Fish: I knew I wanted to put Frank, my male Betta, in the tank, but didn't know what else. I let Frank chill in there alone for a couple of weeks, let him get the tank fishy enough that it was at good levels for other fish. I read so many blogs about how the Fluval Edge was not safe for fish, and that you should only put in one fish, or three fish, or only certain fish. I understand their concerns, but I am not that picky. I believe you should be smart, and pay attention to the tank and it's occupants. If you notice a problem, act fast and ask your local pet store about any problems. I worried my Betta would bully the other fish. So, I read African Dwarf Frogs would be good tank mates for them. I bought 2 and put them in. (Make sure they are African Dwarf Frogs and not African Clawed Frogs. Some pets stores confuse the two, and sell one as the other. African Clawed Frogs are more aggressive, so look up the difference to make sure you buy the right one.) I made sure they could find the surface, and they did after swimming to the top glass and sliding along it until the found the air. Frank thought they should know he owned the place and started swimming up to them and trying to nip. After they swam away, and just moved whenever he came around, Frank got bored with it and they now will hang next to each other without any problems. I also bought a small Chinese algae eater (very pretty fish, kind of an orange-pink color) and made sure he had algae disks in case there wasn't enough algae build up. He is really funny, and likes to swim at my cats as they watch and get them riled up. He often will try to clean Frank, which he does not appreciate and they will due a little 20 second chase. I believe you don't have to worry too much about what fish you put in as long as you: check how big they get, how aggressive they are, and that they don't need special treatment (like salt or high heat).
Ongoing Care of the Fluval Edge: I have had no trouble keeping the water level high (as the water does evaporate and need a refill about every 2 weeks) and continue to keep track of my plants, water clarity, and tank occupants. Unfortunately, one of my frogs died, so I replaced him with 2 more. I have a total of 1 Betta, 1 small algae eater, and 3 frogs. I noticed one day, about months after buying my Fluval edge, that Frank had a light spot on his head, and it looked cloudy. His fins also looked clumpy and ragged. So I googled it and found out he had a fungus infection. I hurried to the pet store and bought a new filter and treatment tablets (all pretty cheap) and started as the box directed. Since most tablet treatments are for 10 gal tanks, I called the help number on the box and they said to cut it in half for the 6 gal Fluval. I changed out about a gallon of water for fresh water, removed the carbon out of the filter, and put in half a tablet. I noticed Frank's head started clearing up and him being active after a couple of days. I am now looking into ways to prevent this from happening.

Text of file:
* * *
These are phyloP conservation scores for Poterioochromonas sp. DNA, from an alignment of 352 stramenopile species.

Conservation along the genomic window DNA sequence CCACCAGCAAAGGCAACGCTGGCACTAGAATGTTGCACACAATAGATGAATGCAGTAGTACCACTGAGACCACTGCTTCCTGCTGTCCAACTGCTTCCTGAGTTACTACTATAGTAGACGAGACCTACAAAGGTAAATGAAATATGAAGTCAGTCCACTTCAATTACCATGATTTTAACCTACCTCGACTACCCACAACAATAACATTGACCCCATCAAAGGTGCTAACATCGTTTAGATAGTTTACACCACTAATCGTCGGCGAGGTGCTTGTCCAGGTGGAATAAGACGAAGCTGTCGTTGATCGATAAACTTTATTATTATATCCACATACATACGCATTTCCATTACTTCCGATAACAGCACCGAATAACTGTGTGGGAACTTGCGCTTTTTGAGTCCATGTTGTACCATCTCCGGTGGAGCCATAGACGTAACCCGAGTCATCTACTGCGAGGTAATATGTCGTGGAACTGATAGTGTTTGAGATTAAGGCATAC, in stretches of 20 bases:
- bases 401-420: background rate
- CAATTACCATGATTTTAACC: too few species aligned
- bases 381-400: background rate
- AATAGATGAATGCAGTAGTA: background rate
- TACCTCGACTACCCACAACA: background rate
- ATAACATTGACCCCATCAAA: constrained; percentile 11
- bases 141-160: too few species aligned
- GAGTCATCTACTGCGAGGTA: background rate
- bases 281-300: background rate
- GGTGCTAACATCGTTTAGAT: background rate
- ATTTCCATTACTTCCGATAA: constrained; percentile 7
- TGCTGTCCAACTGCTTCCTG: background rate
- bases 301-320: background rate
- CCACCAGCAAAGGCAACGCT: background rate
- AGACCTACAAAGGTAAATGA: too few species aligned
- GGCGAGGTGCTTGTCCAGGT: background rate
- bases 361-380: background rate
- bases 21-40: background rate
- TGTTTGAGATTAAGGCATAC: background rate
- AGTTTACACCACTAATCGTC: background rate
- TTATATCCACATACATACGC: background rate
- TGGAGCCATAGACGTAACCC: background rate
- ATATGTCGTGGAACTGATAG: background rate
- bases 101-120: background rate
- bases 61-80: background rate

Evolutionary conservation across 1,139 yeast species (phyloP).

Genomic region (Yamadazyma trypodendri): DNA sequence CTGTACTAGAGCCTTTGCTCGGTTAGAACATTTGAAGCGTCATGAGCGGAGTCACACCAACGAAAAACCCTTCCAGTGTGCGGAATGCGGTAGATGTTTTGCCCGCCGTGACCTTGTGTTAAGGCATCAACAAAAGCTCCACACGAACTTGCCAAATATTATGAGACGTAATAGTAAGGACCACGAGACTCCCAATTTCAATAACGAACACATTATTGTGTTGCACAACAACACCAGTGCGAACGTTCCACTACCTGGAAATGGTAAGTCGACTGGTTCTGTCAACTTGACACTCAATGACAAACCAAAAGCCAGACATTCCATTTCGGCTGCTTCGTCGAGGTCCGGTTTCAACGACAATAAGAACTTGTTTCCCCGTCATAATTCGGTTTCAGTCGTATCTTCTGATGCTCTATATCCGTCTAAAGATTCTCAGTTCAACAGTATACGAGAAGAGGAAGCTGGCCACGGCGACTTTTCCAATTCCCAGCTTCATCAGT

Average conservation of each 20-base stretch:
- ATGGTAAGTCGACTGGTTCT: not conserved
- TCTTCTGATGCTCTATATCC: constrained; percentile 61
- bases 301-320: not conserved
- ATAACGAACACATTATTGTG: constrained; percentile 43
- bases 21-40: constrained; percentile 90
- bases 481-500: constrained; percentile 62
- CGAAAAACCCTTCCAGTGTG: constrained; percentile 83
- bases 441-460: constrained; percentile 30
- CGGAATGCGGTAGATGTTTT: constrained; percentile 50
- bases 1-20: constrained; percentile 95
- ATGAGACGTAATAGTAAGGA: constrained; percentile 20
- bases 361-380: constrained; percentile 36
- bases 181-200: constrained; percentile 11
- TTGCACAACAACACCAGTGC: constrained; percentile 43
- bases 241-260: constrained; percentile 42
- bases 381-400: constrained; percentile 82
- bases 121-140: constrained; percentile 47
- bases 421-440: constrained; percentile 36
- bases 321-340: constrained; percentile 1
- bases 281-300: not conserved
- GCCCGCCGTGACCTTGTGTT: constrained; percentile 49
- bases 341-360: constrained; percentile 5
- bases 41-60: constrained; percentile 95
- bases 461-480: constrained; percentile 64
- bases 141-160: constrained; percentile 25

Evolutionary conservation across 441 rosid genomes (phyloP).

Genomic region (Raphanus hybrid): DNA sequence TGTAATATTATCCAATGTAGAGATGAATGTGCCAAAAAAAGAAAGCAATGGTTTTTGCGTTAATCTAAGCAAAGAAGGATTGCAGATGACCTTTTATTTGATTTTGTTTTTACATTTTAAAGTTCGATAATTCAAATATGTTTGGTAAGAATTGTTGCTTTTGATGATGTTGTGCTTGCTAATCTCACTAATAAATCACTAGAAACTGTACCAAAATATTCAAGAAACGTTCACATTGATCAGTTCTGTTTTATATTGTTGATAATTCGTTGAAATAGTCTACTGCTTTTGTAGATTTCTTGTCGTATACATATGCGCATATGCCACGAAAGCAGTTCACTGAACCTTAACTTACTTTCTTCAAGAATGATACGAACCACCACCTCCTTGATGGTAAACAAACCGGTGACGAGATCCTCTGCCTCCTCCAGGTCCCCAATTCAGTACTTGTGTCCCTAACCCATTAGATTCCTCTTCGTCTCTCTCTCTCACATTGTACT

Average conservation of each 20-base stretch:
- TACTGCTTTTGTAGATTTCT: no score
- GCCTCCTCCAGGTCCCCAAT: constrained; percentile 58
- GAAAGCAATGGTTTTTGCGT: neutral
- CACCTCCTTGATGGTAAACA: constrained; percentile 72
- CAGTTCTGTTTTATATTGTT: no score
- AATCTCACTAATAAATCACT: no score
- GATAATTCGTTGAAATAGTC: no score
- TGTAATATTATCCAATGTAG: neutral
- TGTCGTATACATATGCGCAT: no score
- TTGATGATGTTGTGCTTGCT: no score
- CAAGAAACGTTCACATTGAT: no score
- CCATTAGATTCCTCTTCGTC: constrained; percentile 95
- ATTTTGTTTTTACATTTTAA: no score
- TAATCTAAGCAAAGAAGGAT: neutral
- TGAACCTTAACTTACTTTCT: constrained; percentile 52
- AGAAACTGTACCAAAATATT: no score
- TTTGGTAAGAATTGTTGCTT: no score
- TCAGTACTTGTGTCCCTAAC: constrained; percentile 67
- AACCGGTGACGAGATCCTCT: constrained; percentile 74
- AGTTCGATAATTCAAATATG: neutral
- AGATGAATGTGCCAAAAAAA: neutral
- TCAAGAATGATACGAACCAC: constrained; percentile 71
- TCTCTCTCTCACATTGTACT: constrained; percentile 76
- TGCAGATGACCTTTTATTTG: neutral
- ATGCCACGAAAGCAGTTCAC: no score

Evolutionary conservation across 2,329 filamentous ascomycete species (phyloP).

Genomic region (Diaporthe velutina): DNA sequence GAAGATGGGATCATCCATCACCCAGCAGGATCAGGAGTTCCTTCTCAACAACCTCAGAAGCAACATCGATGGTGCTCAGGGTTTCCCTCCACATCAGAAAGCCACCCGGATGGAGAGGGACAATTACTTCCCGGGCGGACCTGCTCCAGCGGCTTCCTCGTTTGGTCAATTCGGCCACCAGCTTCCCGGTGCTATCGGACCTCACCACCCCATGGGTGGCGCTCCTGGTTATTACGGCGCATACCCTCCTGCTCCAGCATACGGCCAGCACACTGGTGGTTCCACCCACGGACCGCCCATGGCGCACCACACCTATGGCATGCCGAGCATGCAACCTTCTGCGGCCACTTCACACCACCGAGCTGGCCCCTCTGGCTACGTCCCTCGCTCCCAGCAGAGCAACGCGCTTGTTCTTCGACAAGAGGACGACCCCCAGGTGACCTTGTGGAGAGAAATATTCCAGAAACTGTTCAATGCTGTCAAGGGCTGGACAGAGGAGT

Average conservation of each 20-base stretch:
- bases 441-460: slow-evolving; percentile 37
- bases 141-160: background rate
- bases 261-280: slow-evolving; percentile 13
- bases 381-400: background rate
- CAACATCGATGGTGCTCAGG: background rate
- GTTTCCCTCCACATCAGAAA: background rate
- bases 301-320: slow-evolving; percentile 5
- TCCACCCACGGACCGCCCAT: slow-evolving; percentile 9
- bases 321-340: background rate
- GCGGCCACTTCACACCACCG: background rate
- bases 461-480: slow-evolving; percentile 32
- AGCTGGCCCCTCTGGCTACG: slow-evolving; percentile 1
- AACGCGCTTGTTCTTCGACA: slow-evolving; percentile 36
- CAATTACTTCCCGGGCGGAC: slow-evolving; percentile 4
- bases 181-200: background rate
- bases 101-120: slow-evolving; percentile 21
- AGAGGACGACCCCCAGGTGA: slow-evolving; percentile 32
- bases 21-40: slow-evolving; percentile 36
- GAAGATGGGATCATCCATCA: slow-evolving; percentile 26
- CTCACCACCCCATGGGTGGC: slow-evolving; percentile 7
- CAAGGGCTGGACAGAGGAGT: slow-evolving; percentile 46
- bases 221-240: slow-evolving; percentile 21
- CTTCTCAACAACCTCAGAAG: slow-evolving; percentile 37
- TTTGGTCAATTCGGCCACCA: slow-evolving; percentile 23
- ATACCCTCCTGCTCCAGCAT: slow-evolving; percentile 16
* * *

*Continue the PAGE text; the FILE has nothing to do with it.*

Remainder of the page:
Overall, this is a great aquarium for someone that wants the look without the hassle of an aquarium. It is stylish and fun, but not hard to set up or maintain. As with all pets, you need to just keep an eye out for warning signs and ask your local pet store any questions you have. I don't think you need to put a lot of fish in this small of a tank, but if you want more than I have just keep an eye on them. They may cause your tank to need cleaning more often. Also, I would get a small magnetic cleaner scrubby thing, simply to push any bubbles that build up at the top of the tank to the surface area, so nothing obscures your view.
Well, I hope this review really helps. I had to look up so much and read so many conflicting articles that I decided to just try it for myself. I hope this helps you make the decision on if this aquarium is right for you. Thanks for reading, and God bless!
I've only had this item running for about a week now, so I can't speak much to the durability of the mechanisms. However, it was a breeze to set up, came with start up chemicals to get the initial water-fill under control, and the design is both visually interesting and appealing in that it hides all of the cords. I can't say enough how much I love having added this to my office - it is a perfect addition. The only word of caution I have is that it can be a little tricky to get into the top corners, even with the Fluval triangular net. However, that is a small obstacle and shouldn't dissuade any shoppers. Also, I strongly recommend pairing it with the bamboo wall insert, which covers the filter unit and acts as a planter. I don't think that the tank would look complete without it. Also, one of the magnetic algae scrapers is a perfect pairing for this. I don't recommend the Hagen brand; I found the mag-float to be a much more ideal product for this enclosed type of tank design.
Of note - you might want an air pump if you intend on adding a stone to the setup. The tank is bare-bones, so other than the filtration unit, base, start-up chems, and tank, everything else is something that you must purchase separately.